The telecom industry seems to be taking increased interest in how to get more people to adopt broadband, as an FCC broadband adoption workshop on Thursday illustrated.

Two of the biggest reasons more people who could get broadband don’t subscribe to it are cost and relevancy – and service providers at yesterday’s workshop talked about what they’re doing to address both of those concerns.

ToledoTel’s digital literacy program
ToledoTel, a small telco in rural Washington state, wanted to increase broadband adoption in its territory because management was disappointed that only 40% of customers subscribed to the service, even though it was available throughout 100% of ToledoTel’s territory.

With the help of a broadband adoption grant from the National Telecommunications and Information Administration and through a partnership with two tribal groups, the company put together a digital literacy and outreach program that has been quite successful.

“We wanted to cast a wide net,” said Dale Merten, chief operating officer for ToledoTel, on a panel at Thursday’s workshop about industry best practices to increase broadband adoption.

ToledoTel offered free installation and free broadband for two years to people who didn’t already have a broadband subscription and a free laptop to people who completed at least 40 hours of classroom training. The program even included transportation to the classroom for those who needed it.

An instructor from a local community college was enlisted to provide the classroom training and Merten credits the teacher with helping to make the program a success. “The teacher was able to take people who were scared or humiliated . . . and they kept coming back for more,” he said.

ToledoTel learned two key things from the trial. One was that mailers and radio advertising didn’t work but grass roots efforts did. If someone from ToledoTel could “look a person in the eye” he or she could get that person’s attention, Merten said.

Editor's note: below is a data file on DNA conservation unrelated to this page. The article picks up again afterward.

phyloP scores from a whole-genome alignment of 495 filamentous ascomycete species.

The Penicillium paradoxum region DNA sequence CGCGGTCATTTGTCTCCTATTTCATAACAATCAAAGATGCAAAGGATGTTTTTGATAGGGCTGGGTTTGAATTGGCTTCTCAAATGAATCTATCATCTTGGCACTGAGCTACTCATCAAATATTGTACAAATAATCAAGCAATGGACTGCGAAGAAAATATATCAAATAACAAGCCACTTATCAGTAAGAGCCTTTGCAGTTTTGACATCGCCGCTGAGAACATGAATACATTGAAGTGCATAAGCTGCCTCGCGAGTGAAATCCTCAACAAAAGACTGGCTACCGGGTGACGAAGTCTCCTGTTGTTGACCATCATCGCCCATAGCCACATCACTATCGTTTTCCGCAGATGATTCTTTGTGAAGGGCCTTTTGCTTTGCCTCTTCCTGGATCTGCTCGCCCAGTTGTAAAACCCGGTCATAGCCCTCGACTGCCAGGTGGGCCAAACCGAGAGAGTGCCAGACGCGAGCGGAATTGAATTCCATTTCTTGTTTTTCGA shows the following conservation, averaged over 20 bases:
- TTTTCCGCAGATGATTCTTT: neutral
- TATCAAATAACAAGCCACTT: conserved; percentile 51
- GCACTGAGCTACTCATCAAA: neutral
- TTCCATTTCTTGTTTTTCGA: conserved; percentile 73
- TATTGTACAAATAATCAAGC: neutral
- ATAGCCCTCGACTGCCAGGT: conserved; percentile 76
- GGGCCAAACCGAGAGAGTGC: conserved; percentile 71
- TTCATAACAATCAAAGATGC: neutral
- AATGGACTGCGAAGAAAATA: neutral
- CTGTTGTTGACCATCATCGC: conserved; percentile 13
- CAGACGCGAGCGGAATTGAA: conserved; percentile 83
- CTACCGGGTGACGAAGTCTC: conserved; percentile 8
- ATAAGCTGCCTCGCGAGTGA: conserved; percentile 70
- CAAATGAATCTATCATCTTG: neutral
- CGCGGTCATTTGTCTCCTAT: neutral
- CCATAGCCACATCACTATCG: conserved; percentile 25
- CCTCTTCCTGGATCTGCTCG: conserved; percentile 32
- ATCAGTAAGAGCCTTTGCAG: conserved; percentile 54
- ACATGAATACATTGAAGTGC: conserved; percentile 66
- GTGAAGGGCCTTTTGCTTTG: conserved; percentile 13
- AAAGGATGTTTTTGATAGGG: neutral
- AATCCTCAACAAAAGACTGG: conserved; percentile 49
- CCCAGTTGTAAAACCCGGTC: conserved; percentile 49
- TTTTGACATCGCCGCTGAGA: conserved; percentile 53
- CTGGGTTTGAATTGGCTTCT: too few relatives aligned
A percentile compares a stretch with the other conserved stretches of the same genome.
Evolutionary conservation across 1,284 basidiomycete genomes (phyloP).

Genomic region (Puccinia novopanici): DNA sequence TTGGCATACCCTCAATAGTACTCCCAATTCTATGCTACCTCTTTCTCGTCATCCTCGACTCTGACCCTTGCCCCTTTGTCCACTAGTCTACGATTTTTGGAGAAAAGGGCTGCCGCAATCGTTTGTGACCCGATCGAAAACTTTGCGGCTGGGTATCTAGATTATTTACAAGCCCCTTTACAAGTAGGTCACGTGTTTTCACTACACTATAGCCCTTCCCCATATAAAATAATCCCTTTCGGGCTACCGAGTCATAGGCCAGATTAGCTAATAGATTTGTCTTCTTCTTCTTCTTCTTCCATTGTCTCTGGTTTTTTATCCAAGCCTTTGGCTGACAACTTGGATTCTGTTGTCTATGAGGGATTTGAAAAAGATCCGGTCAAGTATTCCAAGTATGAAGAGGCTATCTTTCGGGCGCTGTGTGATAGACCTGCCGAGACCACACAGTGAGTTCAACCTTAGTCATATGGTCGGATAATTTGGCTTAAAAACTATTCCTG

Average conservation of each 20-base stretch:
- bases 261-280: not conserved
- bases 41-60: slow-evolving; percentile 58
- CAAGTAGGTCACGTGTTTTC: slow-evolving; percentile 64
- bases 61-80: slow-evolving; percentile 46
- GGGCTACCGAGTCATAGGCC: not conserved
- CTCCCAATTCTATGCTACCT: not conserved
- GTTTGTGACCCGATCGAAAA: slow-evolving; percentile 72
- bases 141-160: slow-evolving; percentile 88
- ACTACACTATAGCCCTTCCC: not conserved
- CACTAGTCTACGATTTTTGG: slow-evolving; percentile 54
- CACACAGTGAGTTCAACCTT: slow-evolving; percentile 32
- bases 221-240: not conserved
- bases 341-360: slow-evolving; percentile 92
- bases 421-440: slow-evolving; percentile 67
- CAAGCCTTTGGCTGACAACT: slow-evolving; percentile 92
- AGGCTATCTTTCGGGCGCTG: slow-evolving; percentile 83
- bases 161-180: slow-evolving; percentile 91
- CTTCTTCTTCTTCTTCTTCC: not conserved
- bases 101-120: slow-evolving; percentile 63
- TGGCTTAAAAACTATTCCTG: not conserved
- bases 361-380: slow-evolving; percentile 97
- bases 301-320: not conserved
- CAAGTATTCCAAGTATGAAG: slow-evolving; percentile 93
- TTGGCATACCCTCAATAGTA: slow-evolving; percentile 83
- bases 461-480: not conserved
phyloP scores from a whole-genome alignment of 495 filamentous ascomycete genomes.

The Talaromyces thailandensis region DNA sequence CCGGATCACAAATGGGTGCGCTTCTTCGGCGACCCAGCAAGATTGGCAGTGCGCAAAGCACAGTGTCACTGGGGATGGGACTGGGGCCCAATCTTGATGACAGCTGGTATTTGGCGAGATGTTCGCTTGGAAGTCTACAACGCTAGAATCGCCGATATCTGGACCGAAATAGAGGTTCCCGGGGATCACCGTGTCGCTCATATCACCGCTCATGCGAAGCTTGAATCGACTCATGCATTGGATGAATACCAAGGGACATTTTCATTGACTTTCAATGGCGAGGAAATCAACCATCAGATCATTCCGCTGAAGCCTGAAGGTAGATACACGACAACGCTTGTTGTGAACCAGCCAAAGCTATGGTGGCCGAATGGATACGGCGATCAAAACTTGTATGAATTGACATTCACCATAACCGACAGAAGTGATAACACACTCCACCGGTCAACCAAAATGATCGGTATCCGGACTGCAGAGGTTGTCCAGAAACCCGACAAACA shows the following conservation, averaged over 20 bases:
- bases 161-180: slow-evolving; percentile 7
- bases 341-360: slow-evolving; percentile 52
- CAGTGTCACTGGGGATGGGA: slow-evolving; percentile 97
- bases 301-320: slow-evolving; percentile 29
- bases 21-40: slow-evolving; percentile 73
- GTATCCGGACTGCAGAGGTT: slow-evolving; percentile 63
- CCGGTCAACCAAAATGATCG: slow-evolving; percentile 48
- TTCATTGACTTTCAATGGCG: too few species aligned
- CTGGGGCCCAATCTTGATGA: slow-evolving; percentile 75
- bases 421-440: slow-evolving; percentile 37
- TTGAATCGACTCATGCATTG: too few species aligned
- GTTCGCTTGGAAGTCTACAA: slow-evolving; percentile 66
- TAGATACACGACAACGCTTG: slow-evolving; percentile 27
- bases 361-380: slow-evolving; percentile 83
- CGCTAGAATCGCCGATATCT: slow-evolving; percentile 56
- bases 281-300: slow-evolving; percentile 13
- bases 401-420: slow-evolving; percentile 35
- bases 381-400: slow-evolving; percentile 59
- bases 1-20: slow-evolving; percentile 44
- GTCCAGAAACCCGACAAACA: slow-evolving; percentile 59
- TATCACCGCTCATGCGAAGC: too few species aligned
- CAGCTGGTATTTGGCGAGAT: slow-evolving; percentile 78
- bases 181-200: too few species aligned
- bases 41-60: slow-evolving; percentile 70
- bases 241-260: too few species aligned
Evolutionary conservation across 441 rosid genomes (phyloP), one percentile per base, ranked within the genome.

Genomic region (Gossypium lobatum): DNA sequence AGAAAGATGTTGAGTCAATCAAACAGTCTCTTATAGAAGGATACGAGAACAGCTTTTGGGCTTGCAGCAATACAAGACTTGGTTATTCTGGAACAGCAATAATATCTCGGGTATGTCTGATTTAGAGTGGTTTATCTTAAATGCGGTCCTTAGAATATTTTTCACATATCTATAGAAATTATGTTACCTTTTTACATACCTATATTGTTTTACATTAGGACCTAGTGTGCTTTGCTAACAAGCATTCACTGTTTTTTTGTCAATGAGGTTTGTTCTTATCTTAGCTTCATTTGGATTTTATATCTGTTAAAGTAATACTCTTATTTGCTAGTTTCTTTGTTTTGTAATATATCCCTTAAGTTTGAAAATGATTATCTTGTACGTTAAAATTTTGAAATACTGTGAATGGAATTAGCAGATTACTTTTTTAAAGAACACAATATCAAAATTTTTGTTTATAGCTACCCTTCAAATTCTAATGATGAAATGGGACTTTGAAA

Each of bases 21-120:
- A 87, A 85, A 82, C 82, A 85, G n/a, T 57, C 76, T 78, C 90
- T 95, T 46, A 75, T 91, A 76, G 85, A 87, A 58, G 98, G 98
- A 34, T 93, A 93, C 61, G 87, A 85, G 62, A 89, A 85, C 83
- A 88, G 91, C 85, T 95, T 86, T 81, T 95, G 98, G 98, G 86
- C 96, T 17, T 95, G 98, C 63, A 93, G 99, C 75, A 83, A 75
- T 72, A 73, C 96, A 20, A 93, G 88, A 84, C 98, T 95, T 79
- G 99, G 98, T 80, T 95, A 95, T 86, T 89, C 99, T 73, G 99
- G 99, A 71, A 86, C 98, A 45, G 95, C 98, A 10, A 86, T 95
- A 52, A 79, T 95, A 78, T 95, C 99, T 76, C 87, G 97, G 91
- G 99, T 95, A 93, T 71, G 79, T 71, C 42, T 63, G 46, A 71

Another important lesson was that “broadband adoption is a very personal thing,” Merten observed. “What intrigues me might not [intrigue you].”

By meeting with people face-to-face ToledoTel was able to tailor training to provide people with what they wanted to learn. Social media and e-bay were among the topics covered, along with more traditional topics such as Microsoft Office.

ToledoTel’s goal was to get 750 new subscribers. The company already has reached 600.

Sprint offering popular with low-income users
When Sprint launched Broadband2Go under its Virgin Mobile brand, the company learned quite quickly that some people were using it as their only broadband service, said Elaine Divelbliss, director and senior counsel for Sprint on the industry best practices panel.

An important aspect of the service is that it is a prepaid offering that includes unlimited service and customers can pay by the month or the day, paying only for days or months when they need service. The daily price is five dollars and the monthly price is $40.

“In rural communities it was a very popular device,” said Divelbliss of the smartphone supporting the offering.

Sprint also targets low-income users through its Assurance brand which offers subsidized wireless voice service for qualified households through the Universal Service Lifeline program– and as Divelbliss quipped, “It didn’t take long to look at the peanut butter and the chocolate and realize they should go together.”

With that idea in mind, Sprint applied for and received funding to participate in the FCC’s pilot test of a broadband low-income program using the same type of wireless device that supports Broadband2Go.

The program, which will kick off in May, will test four different products – two in which the customer will get free service but pay for the device and two in which people will get the device free but will pay for service.






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